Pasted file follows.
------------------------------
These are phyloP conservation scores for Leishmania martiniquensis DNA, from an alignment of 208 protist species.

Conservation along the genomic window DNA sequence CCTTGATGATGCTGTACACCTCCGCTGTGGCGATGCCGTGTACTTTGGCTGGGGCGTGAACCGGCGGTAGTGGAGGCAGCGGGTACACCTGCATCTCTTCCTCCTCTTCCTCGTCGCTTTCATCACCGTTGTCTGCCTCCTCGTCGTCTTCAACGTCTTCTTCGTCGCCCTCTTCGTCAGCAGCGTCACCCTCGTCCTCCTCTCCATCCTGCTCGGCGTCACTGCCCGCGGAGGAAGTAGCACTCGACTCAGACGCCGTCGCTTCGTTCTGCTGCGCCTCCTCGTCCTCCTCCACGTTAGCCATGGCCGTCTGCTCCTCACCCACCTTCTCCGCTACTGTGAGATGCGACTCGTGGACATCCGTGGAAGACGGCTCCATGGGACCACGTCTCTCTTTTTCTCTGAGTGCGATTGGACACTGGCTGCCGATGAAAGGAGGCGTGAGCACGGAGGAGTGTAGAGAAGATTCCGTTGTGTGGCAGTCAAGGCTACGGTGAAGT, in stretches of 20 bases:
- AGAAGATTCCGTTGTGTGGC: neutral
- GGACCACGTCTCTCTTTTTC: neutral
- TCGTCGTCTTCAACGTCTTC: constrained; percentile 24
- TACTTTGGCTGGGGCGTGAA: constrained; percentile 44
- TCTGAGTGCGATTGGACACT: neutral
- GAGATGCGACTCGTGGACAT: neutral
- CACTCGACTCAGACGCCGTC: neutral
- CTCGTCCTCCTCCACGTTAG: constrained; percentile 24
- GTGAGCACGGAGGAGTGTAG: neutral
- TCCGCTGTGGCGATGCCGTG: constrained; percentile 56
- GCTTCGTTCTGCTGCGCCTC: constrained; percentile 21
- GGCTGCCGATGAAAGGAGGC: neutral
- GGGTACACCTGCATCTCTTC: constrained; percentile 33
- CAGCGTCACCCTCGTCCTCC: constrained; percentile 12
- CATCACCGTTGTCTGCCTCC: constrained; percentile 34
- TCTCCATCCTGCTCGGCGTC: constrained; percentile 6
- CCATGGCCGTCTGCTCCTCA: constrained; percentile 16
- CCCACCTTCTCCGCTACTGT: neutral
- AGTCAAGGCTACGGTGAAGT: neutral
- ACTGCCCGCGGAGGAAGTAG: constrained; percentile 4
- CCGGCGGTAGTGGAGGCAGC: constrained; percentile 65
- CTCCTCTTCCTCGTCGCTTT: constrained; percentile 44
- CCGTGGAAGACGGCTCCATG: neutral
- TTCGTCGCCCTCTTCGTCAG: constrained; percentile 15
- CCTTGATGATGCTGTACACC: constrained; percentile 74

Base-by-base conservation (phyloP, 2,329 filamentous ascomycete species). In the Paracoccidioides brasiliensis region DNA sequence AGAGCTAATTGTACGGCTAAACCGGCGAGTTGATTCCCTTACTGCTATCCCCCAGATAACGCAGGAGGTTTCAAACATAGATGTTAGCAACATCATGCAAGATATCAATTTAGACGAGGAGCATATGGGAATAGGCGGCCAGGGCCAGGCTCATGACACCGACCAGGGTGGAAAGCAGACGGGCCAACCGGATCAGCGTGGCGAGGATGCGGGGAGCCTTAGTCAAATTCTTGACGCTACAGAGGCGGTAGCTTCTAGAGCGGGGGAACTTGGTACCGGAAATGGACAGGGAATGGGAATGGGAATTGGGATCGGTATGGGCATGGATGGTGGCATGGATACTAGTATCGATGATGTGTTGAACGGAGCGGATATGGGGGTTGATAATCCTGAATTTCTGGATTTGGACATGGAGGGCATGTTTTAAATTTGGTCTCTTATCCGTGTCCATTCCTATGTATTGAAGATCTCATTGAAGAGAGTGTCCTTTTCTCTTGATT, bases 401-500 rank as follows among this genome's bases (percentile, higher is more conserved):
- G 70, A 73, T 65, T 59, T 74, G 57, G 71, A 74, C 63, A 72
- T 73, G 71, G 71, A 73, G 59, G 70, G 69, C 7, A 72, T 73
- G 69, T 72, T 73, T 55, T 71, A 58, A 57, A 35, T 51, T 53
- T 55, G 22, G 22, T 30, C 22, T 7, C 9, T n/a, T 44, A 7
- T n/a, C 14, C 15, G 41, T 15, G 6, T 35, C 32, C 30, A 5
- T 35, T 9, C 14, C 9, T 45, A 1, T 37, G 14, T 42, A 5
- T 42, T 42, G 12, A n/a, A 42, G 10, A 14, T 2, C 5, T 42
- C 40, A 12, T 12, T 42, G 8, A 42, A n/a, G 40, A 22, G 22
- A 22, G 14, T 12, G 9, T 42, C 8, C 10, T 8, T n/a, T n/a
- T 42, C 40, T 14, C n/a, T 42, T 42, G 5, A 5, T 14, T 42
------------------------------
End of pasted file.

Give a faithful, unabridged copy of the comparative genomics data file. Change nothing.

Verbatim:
These are phyloP conservation scores for Leishmania martiniquensis DNA, from an alignment of 208 protist species.

Conservation along the genomic window DNA sequence CCTTGATGATGCTGTACACCTCCGCTGTGGCGATGCCGTGTACTTTGGCTGGGGCGTGAACCGGCGGTAGTGGAGGCAGCGGGTACACCTGCATCTCTTCCTCCTCTTCCTCGTCGCTTTCATCACCGTTGTCTGCCTCCTCGTCGTCTTCAACGTCTTCTTCGTCGCCCTCTTCGTCAGCAGCGTCACCCTCGTCCTCCTCTCCATCCTGCTCGGCGTCACTGCCCGCGGAGGAAGTAGCACTCGACTCAGACGCCGTCGCTTCGTTCTGCTGCGCCTCCTCGTCCTCCTCCACGTTAGCCATGGCCGTCTGCTCCTCACCCACCTTCTCCGCTACTGTGAGATGCGACTCGTGGACATCCGTGGAAGACGGCTCCATGGGACCACGTCTCTCTTTTTCTCTGAGTGCGATTGGACACTGGCTGCCGATGAAAGGAGGCGTGAGCACGGAGGAGTGTAGAGAAGATTCCGTTGTGTGGCAGTCAAGGCTACGGTGAAGT, in stretches of 20 bases:
- AGAAGATTCCGTTGTGTGGC: neutral
- GGACCACGTCTCTCTTTTTC: neutral
- TCGTCGTCTTCAACGTCTTC: constrained; percentile 24
- TACTTTGGCTGGGGCGTGAA: constrained; percentile 44
- TCTGAGTGCGATTGGACACT: neutral
- GAGATGCGACTCGTGGACAT: neutral
- CACTCGACTCAGACGCCGTC: neutral
- CTCGTCCTCCTCCACGTTAG: constrained; percentile 24
- GTGAGCACGGAGGAGTGTAG: neutral
- TCCGCTGTGGCGATGCCGTG: constrained; percentile 56
- GCTTCGTTCTGCTGCGCCTC: constrained; percentile 21
- GGCTGCCGATGAAAGGAGGC: neutral
- GGGTACACCTGCATCTCTTC: constrained; percentile 33
- CAGCGTCACCCTCGTCCTCC: constrained; percentile 12
- CATCACCGTTGTCTGCCTCC: constrained; percentile 34
- TCTCCATCCTGCTCGGCGTC: constrained; percentile 6
- CCATGGCCGTCTGCTCCTCA: constrained; percentile 16
- CCCACCTTCTCCGCTACTGT: neutral
- AGTCAAGGCTACGGTGAAGT: neutral
- ACTGCCCGCGGAGGAAGTAG: constrained; percentile 4
- CCGGCGGTAGTGGAGGCAGC: constrained; percentile 65
- CTCCTCTTCCTCGTCGCTTT: constrained; percentile 44
- CCGTGGAAGACGGCTCCATG: neutral
- TTCGTCGCCCTCTTCGTCAG: constrained; percentile 15
- CCTTGATGATGCTGTACACC: constrained; percentile 74

Base-by-base conservation (phyloP, 2,329 filamentous ascomycete species). In the Paracoccidioides brasiliensis region DNA sequence AGAGCTAATTGTACGGCTAAACCGGCGAGTTGATTCCCTTACTGCTATCCCCCAGATAACGCAGGAGGTTTCAAACATAGATGTTAGCAACATCATGCAAGATATCAATTTAGACGAGGAGCATATGGGAATAGGCGGCCAGGGCCAGGCTCATGACACCGACCAGGGTGGAAAGCAGACGGGCCAACCGGATCAGCGTGGCGAGGATGCGGGGAGCCTTAGTCAAATTCTTGACGCTACAGAGGCGGTAGCTTCTAGAGCGGGGGAACTTGGTACCGGAAATGGACAGGGAATGGGAATGGGAATTGGGATCGGTATGGGCATGGATGGTGGCATGGATACTAGTATCGATGATGTGTTGAACGGAGCGGATATGGGGGTTGATAATCCTGAATTTCTGGATTTGGACATGGAGGGCATGTTTTAAATTTGGTCTCTTATCCGTGTCCATTCCTATGTATTGAAGATCTCATTGAAGAGAGTGTCCTTTTCTCTTGATT, bases 401-500 rank as follows among this genome's bases (percentile, higher is more conserved):
- G 70, A 73, T 65, T 59, T 74, G 57, G 71, A 74, C 63, A 72
- T 73, G 71, G 71, A 73, G 59, G 70, G 69, C 7, A 72, T 73
- G 69, T 72, T 73, T 55, T 71, A 58, A 57, A 35, T 51, T 53
- T 55, G 22, G 22, T 30, C 22, T 7, C 9, T n/a, T 44, A 7
- T n/a, C 14, C 15, G 41, T 15, G 6, T 35, C 32, C 30, A 5
- T 35, T 9, C 14, C 9, T 45, A 1, T 37, G 14, T 42, A 5
- T 42, T 42, G 12, A n/a, A 42, G 10, A 14, T 2, C 5, T 42
- C 40, A 12, T 12, T 42, G 8, A 42, A n/a, G 40, A 22, G 22
- A 22, G 14, T 12, G 9, T 42, C 8, C 10, T 8, T n/a, T n/a
- T 42, C 40, T 14, C n/a, T 42, T 42, G 5, A 5, T 14, T 42